During the first week of my PR internship at Comcast, I found myself at the Lynnwood call center with customer service representative Michelle Hood. The call center, which is referred to as the Center of Excellence, is located on the bottom floor of the Lynnwood building but looks completely different than the office space where my cubicle is. Under the high ceilings and dim lights, hundreds of Comcast employees handle customer calls from all over the west. It was almost surreal to hear so many people on the phone at once.
Michelle’s cubicle is near the back of the room, as I walked to meet her I caught a glimpse of someone playing a Star Wars computer game on their break. Michelle was already on the phone with a man when I sat down with her. In a raspy voice the customer joked about “having a good day until he woke up,” Michelle identified the problem he was having with his internet connection and was able to fix it for him immediately. Before Michelle could remove her headset, another woman called and couldn’t remember her account password so Michelle reset it for her and helped her pay her bill online.
Michelle has worked for Comcast for 11 years. She’s currently working four ten-hour days but hopes to move toward working five eight-hour days instead so she can carpool to work with her husband who works nearby.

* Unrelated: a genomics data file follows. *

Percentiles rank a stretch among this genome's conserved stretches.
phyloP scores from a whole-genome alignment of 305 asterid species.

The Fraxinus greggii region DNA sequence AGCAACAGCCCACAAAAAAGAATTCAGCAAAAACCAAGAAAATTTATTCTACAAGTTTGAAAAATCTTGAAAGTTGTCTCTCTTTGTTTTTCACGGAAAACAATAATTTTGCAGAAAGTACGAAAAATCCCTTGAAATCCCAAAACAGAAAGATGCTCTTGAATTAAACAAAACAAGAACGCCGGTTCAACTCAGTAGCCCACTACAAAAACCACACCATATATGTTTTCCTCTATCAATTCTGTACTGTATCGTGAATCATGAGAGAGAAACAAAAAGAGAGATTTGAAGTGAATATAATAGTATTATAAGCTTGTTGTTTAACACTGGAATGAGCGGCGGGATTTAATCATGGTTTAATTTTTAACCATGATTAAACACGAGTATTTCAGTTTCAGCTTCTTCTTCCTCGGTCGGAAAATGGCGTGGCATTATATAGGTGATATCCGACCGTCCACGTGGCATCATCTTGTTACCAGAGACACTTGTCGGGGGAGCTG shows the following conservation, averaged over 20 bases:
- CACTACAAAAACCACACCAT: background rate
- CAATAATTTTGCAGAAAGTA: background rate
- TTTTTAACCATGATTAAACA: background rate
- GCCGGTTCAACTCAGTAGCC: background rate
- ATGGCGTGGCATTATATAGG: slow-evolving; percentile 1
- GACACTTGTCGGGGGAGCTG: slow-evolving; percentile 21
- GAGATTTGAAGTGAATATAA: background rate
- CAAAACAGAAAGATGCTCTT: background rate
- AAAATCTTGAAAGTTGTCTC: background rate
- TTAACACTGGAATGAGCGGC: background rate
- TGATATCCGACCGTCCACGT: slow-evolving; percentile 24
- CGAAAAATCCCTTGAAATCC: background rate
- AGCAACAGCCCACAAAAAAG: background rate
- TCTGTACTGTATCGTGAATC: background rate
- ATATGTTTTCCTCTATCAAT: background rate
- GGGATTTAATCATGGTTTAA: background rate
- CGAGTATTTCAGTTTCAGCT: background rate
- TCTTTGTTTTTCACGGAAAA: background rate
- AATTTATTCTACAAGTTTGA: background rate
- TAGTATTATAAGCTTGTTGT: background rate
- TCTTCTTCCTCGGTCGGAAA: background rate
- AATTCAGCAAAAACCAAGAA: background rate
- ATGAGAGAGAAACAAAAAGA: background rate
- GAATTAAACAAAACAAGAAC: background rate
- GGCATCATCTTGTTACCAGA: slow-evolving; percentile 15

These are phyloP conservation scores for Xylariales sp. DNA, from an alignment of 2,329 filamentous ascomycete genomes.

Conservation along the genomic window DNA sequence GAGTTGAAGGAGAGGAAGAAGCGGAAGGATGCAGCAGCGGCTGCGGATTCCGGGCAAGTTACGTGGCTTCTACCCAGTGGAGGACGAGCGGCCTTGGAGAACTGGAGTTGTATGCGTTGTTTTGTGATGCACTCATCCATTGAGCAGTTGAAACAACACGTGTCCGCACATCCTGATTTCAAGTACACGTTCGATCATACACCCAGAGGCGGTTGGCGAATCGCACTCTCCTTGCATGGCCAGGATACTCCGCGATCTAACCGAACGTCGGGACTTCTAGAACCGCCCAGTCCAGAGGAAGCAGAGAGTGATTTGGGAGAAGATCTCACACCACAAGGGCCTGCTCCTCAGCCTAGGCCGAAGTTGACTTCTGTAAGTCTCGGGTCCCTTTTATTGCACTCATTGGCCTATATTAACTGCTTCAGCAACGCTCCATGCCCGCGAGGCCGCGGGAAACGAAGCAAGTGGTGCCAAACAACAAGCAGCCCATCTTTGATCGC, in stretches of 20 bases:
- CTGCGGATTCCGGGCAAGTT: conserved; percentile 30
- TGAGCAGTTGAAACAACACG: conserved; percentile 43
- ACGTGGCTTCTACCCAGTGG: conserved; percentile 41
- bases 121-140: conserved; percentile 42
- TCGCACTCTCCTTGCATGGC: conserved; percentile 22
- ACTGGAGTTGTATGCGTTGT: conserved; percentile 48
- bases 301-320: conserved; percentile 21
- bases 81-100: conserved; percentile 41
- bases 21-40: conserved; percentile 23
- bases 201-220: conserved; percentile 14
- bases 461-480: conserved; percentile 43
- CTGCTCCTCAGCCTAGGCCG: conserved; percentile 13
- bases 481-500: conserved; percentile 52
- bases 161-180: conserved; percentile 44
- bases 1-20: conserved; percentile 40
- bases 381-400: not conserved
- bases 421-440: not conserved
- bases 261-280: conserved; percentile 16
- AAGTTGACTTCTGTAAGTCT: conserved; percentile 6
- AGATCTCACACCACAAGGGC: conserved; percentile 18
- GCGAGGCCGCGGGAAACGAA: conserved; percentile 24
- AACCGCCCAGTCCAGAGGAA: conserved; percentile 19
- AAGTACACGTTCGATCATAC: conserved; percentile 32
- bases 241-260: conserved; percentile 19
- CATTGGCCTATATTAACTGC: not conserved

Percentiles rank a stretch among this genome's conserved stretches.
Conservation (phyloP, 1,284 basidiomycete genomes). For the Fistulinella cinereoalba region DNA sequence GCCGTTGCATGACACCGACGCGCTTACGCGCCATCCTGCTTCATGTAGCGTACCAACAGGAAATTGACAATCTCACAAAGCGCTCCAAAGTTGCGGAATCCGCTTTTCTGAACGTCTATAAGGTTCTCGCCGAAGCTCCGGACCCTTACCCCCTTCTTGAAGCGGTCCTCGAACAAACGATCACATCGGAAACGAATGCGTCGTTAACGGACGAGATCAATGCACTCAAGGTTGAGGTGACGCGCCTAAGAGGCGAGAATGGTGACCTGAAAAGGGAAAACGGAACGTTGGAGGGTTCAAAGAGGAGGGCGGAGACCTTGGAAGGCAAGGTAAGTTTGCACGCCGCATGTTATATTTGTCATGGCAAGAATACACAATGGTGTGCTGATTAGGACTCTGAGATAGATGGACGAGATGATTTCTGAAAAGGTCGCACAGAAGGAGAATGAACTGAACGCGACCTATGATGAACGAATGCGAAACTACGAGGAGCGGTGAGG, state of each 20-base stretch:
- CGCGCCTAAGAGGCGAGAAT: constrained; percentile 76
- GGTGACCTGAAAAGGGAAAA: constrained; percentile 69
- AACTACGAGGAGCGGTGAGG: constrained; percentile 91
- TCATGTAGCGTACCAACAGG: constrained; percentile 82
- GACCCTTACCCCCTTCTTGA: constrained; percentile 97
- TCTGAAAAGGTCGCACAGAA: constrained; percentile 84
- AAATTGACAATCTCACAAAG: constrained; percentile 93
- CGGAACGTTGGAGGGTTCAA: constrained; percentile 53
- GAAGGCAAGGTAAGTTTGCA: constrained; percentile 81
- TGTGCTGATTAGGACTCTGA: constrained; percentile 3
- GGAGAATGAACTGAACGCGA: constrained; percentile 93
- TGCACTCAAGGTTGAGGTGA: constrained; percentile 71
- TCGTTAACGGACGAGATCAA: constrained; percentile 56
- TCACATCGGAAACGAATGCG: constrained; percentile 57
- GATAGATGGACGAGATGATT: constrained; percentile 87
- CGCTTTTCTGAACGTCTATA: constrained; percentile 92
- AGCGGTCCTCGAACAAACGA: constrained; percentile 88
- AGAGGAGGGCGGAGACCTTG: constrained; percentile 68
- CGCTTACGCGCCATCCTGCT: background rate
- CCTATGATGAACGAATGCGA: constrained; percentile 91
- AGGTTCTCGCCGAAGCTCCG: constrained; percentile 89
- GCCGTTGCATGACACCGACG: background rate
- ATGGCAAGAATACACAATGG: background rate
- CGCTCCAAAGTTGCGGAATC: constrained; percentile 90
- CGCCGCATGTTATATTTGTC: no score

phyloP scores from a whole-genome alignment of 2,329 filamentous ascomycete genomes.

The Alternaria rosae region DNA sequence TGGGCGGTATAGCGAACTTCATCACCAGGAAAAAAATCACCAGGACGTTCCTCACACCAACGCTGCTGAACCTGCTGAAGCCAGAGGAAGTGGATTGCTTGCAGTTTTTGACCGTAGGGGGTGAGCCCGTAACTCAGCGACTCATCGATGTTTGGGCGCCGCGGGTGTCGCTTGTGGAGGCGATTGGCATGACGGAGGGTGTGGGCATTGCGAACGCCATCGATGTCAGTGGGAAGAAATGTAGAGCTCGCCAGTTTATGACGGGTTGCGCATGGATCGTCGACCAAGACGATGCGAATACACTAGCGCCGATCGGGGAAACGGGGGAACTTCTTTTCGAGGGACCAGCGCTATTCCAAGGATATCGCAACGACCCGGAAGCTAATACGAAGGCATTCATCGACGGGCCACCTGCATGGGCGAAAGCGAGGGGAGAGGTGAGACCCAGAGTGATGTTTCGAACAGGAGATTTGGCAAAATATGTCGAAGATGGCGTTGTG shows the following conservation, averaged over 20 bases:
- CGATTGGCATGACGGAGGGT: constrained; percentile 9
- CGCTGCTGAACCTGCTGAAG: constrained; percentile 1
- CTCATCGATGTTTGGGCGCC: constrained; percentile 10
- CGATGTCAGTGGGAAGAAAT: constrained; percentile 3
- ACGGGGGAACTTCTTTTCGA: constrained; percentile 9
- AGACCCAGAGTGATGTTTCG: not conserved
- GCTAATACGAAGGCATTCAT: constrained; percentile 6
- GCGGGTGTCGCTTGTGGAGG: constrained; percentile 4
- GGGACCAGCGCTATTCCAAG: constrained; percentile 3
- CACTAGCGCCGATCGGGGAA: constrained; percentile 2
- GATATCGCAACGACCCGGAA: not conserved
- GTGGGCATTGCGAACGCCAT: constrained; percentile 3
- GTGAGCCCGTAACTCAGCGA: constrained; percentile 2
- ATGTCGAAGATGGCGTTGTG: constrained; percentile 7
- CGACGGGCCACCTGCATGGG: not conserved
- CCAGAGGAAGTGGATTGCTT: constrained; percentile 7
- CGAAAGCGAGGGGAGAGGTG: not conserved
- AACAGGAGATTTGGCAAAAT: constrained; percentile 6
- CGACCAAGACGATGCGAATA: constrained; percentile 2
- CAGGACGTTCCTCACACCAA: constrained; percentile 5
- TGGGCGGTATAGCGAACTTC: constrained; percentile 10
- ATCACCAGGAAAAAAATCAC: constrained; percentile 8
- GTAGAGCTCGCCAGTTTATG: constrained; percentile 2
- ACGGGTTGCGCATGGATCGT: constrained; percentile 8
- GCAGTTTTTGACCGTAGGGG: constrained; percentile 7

Sitting with Michelle I had flashbacks of last summer when I worked in a call center on behalf of a political campaign. Being on the phone for eight to ten hours a day is definitely not an easy task, but Michelle had an incredible amount of patience and spoke calmly when people called her upset with their services.
I’m a senior journalism major at Seattle University and came to Comcast after interning with KOMO4 News. I had no experience with public relations but was always interested in working for a large corporation.
Prior to applying for the PR internship with Comcast, I had never thought about how Comcast Cable functioned as a corporation. In my mind everyone was a cable guy. I never considered the public relations side of Comcast, and definitely not what the atmosphere of such a large call center would be like.
The cubicles in the call center are set up in such a way that allows employees to easily communicate with each other on breaks; there is without a doubt a sense of community and teamwork. On Michelle’s desk she had two certificates of recognition from Comcast next to a picture of her and her husband on motorcycles and a photo of a large German Shepard. In the hour I sat with Michelle I recognized the Denver area codes of “303” and “720” a few times, being originally from Denver. I found myself wondering what part of the state these callers were from. It was reassuring to think that if any of my friends or family members had trouble with their Comcast services, they might call Michelle for help.
Holly Martinez is from Colorado and is a senior at Seattle University, where she is studying communications, business and political science. She is the first in her family to go to college and has a pink scope on her hunting rifle. (We didn’t make this last part up.) Look for her reports throughout the summer and fall about the life and observations of a communications intern at Comcast in Washington.